The history of the Holy See offers us in these years [1814 to 1963] one pope who has been canonised (Pius X), two beatified (Pius IX and John XXIII), and another (Pius XII) who would certainly have been beatified or canonised but for the ideological bias of the following period. The Middle Ages and the Tridentine period offer no such succession of exemplary Vicars of Christ. Yet personal sanctity is not identical with the gifts that make a great ruler of the Church, and in that respect this time provides two exceptional figures. Leo XIII and Pius XI deserve to be considered not only the ablest popes of the period but two of the greatest popes in the Church's history, notable for the distinction of their teaching and in particular for the development of Catholic social theory. Their pontificates may be taken as the example of how the Church ought to be governed in the modern world and has not been governed for the past fifty years: with authority, with statesmanship, with a grasp of the needs of contemporary society, and with a firm attachment to the principles of Catholic tradition.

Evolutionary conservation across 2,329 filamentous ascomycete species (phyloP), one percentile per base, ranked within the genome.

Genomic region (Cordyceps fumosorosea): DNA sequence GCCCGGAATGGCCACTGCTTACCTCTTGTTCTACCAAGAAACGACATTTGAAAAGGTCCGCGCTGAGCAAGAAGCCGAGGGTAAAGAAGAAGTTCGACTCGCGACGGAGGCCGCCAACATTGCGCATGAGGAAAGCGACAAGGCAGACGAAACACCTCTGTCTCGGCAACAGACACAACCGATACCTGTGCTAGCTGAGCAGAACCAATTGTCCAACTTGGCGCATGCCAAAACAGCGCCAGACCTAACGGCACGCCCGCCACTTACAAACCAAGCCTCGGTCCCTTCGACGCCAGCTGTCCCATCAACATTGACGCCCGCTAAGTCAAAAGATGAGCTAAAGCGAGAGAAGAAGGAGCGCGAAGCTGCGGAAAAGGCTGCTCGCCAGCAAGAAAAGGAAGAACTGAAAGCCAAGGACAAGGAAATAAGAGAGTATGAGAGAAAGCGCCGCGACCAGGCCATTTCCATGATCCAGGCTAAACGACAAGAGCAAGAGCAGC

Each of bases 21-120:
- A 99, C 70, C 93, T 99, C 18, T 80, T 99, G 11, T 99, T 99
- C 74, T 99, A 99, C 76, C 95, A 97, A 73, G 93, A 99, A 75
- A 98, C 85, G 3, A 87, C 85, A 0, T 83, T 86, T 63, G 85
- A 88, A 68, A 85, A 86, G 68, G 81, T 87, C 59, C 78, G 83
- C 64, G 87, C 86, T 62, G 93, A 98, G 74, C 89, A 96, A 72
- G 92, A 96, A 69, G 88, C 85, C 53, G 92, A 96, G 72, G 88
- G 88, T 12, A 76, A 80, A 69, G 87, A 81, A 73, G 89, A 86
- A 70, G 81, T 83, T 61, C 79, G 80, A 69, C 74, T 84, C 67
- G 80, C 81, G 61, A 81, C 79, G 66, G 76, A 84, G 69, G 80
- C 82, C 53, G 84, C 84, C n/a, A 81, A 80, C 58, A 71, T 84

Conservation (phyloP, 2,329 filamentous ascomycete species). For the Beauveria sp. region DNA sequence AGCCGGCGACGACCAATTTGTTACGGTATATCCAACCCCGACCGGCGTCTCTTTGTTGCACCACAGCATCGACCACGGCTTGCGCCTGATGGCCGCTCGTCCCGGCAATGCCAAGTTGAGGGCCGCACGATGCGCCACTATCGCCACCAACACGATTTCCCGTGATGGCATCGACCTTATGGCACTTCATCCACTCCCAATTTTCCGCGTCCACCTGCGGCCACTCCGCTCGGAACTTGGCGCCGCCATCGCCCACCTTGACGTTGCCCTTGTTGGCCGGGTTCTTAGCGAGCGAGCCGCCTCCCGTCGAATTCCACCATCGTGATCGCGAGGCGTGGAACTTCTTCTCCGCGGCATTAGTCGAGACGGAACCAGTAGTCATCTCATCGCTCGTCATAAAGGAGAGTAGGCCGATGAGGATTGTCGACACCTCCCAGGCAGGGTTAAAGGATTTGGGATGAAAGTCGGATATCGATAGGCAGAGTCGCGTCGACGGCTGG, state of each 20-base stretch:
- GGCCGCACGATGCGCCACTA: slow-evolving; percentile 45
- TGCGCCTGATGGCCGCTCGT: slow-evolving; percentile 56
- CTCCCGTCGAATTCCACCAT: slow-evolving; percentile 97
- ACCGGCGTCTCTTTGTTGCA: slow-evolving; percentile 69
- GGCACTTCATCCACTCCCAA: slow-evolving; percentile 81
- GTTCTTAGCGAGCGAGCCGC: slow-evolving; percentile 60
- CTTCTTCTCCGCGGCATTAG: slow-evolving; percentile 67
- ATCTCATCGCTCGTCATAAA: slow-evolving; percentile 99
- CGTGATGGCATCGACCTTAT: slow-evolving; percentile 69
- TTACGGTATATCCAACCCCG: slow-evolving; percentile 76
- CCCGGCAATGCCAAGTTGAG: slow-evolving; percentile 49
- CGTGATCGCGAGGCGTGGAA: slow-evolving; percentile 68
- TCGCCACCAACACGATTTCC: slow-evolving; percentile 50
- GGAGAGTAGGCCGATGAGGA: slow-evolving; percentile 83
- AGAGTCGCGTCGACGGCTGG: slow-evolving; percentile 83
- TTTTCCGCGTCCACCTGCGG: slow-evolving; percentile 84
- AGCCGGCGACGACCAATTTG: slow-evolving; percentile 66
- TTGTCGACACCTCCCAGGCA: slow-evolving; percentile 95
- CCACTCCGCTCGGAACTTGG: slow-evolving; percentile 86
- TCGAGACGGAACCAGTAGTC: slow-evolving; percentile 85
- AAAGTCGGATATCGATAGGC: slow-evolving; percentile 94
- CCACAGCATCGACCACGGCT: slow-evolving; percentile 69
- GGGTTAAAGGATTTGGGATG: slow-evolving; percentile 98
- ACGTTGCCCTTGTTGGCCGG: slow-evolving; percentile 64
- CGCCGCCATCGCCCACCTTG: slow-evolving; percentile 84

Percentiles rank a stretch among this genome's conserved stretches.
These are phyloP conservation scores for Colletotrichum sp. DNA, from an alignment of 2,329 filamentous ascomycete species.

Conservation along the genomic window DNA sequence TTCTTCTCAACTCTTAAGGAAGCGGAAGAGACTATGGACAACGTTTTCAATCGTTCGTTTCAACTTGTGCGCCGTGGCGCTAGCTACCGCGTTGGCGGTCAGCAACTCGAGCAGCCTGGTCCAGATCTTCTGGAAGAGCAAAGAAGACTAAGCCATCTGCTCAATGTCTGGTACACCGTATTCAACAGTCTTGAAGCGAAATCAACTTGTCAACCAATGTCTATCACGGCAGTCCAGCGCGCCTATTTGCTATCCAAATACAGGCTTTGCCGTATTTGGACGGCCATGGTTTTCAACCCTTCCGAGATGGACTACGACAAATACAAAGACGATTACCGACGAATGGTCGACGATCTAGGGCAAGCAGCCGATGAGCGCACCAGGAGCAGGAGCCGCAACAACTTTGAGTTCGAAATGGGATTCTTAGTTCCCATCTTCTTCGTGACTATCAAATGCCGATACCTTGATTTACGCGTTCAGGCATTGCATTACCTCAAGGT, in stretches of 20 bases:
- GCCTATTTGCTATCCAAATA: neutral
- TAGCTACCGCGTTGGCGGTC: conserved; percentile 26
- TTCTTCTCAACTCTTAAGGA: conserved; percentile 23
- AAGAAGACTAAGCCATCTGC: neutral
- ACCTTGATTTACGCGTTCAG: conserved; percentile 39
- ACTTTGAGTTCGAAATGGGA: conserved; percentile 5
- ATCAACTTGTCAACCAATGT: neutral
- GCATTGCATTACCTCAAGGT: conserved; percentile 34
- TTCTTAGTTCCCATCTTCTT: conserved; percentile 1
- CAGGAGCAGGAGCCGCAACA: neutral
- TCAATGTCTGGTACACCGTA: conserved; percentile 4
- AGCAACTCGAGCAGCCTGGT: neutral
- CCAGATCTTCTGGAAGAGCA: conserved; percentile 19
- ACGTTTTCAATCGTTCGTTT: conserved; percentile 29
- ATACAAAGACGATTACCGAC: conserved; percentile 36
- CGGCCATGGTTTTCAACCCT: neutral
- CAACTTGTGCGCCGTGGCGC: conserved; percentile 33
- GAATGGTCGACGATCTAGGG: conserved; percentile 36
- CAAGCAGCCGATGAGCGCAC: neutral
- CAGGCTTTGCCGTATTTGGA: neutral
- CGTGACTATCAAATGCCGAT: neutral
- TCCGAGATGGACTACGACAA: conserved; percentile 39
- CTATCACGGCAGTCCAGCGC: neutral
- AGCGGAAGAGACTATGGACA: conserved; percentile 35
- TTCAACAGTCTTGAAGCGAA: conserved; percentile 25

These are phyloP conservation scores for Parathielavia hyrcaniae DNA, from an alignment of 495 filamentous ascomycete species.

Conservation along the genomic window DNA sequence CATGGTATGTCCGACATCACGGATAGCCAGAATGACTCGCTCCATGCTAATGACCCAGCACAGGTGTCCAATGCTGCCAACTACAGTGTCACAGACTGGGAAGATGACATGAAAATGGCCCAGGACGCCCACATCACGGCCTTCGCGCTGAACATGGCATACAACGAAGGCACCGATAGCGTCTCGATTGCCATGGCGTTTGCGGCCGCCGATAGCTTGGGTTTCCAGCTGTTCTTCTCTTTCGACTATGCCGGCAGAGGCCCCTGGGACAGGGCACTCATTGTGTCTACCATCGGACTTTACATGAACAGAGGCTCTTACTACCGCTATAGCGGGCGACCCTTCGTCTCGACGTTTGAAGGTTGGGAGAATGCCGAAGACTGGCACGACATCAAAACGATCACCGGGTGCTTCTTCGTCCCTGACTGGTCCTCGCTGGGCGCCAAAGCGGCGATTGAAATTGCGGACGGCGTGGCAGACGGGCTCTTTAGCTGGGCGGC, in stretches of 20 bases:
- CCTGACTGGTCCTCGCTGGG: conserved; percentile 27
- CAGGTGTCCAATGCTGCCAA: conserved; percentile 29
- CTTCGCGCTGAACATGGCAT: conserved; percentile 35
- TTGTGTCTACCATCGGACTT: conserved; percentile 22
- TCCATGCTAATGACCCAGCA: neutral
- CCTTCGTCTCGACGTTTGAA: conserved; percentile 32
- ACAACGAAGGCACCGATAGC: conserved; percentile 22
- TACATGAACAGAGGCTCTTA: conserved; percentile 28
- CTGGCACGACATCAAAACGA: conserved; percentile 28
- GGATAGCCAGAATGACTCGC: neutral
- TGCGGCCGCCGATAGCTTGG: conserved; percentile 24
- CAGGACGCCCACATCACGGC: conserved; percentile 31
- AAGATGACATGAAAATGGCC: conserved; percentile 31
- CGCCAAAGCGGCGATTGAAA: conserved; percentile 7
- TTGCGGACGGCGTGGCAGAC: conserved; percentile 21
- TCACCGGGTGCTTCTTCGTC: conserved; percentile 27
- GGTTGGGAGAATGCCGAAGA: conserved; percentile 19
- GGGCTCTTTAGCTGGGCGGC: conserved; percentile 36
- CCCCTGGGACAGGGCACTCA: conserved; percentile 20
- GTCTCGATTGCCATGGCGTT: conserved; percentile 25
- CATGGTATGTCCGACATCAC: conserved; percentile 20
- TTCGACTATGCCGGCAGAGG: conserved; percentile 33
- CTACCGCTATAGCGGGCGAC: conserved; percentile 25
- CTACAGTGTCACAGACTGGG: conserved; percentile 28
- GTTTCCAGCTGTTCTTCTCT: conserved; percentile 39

Sunday, November 08, 2015
H.J.A. Sire, Phoenix from the Ashes: The Making, Unmaking, and Restoration of Catholic Tradition(2015), writes, on p. 146: